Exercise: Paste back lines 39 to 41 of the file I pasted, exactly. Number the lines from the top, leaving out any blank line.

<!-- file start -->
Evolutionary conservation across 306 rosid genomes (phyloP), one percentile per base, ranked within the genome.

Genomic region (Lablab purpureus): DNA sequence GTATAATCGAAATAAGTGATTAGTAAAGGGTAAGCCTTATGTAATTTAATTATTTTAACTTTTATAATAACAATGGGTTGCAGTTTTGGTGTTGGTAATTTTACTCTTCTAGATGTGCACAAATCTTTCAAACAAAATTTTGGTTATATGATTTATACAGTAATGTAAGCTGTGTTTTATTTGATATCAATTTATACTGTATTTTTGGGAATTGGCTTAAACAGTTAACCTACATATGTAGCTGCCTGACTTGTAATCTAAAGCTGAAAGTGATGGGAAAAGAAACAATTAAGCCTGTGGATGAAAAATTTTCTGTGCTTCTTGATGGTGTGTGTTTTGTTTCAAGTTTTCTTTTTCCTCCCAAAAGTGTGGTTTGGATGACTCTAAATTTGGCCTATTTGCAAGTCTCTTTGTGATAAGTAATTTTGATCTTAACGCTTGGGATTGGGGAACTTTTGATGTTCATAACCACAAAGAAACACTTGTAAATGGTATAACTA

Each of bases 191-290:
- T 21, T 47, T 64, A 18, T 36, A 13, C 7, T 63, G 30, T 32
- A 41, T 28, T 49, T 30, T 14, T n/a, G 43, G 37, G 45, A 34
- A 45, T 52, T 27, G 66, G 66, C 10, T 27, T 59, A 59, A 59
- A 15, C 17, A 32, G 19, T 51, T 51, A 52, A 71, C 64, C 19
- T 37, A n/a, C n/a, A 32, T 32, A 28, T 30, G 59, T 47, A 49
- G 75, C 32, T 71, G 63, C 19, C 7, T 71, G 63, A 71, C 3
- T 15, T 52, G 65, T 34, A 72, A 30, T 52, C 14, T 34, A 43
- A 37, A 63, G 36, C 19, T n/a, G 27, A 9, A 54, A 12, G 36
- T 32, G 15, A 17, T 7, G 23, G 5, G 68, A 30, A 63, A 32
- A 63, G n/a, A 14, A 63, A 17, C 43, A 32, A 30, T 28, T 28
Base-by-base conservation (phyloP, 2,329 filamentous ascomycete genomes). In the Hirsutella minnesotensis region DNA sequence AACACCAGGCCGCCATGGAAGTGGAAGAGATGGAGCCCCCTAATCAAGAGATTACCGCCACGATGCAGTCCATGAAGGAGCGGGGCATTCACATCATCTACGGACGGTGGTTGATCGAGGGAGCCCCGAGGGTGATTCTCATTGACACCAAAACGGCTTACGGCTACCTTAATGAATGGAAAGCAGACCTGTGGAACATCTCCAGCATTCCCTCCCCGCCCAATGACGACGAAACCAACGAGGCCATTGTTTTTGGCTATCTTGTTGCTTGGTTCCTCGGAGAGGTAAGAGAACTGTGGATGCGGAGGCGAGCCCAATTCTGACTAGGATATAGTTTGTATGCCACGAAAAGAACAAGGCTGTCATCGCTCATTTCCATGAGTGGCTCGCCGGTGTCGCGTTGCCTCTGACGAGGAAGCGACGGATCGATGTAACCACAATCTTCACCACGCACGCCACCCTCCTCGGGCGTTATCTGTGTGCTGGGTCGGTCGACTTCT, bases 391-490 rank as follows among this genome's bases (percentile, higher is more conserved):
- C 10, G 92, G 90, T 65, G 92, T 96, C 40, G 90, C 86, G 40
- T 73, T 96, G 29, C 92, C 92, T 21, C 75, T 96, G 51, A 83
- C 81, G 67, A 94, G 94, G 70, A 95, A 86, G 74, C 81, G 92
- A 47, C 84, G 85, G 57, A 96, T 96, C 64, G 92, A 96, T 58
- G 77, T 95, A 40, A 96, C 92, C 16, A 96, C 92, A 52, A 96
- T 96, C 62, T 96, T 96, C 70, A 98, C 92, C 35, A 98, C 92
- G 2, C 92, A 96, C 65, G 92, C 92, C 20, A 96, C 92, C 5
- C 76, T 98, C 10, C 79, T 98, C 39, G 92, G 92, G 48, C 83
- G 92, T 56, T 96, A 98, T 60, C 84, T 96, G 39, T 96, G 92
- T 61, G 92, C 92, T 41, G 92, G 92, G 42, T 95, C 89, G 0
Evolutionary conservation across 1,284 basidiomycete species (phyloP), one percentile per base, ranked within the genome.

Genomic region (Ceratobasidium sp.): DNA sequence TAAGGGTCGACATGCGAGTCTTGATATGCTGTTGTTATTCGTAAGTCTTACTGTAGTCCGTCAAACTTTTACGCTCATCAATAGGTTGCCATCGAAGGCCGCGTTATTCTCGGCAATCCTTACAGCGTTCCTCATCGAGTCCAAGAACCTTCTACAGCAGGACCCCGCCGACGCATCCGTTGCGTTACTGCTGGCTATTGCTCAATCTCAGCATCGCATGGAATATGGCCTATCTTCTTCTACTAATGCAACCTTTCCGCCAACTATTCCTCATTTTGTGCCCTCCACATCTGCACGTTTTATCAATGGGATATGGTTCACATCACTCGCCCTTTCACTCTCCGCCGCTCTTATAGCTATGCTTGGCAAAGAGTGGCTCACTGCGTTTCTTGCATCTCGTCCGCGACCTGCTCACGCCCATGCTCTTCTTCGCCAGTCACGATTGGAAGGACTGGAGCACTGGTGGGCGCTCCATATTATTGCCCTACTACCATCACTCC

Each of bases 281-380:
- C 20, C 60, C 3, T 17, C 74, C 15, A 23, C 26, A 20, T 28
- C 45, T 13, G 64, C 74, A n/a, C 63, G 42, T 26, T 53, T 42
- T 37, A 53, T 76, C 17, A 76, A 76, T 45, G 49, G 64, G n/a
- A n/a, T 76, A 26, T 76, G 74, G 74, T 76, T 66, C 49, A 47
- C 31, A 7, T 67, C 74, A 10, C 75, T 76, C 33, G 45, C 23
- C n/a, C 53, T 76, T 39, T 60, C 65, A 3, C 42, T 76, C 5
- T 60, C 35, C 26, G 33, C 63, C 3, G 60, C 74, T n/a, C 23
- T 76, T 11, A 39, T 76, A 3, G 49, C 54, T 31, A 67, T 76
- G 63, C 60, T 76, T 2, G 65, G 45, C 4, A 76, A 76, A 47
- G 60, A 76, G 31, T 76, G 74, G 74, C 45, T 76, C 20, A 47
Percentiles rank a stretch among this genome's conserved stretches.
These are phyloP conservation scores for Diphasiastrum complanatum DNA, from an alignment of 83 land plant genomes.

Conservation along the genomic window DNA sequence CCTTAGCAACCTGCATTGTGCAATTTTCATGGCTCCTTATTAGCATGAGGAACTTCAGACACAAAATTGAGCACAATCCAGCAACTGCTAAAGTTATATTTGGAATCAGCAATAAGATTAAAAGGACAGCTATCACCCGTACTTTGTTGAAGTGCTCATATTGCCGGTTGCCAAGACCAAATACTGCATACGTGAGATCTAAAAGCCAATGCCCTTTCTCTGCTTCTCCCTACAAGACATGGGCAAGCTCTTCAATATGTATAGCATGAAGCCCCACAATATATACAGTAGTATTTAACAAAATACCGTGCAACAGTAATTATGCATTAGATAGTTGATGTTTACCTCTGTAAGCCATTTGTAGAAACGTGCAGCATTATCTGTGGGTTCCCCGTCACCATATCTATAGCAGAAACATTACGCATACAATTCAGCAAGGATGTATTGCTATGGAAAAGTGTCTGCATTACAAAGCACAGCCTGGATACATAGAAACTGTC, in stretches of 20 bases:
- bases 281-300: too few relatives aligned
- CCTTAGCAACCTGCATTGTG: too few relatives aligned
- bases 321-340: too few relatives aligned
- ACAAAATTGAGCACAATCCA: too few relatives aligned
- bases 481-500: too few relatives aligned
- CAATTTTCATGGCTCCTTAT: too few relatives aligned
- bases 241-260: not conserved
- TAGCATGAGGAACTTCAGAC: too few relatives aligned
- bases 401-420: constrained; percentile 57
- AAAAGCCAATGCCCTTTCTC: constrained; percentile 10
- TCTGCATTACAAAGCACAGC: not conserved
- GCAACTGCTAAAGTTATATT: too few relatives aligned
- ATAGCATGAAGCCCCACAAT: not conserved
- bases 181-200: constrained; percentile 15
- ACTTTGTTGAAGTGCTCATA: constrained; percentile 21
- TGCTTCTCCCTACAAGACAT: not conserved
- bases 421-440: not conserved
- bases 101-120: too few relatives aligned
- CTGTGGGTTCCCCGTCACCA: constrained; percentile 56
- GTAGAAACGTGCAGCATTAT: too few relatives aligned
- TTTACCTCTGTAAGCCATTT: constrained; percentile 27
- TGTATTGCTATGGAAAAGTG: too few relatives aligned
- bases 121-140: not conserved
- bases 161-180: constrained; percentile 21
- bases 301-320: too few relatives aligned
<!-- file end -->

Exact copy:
These are phyloP conservation scores for Diphasiastrum complanatum DNA, from an alignment of 83 land plant genomes.

Conservation along the genomic window DNA sequence CCTTAGCAACCTGCATTGTGCAATTTTCATGGCTCCTTATTAGCATGAGGAACTTCAGACACAAAATTGAGCACAATCCAGCAACTGCTAAAGTTATATTTGGAATCAGCAATAAGATTAAAAGGACAGCTATCACCCGTACTTTGTTGAAGTGCTCATATTGCCGGTTGCCAAGACCAAATACTGCATACGTGAGATCTAAAAGCCAATGCCCTTTCTCTGCTTCTCCCTACAAGACATGGGCAAGCTCTTCAATATGTATAGCATGAAGCCCCACAATATATACAGTAGTATTTAACAAAATACCGTGCAACAGTAATTATGCATTAGATAGTTGATGTTTACCTCTGTAAGCCATTTGTAGAAACGTGCAGCATTATCTGTGGGTTCCCCGTCACCATATCTATAGCAGAAACATTACGCATACAATTCAGCAAGGATGTATTGCTATGGAAAAGTGTCTGCATTACAAAGCACAGCCTGGATACATAGAAACTGTC, in stretches of 20 bases:
- bases 281-300: too few relatives aligned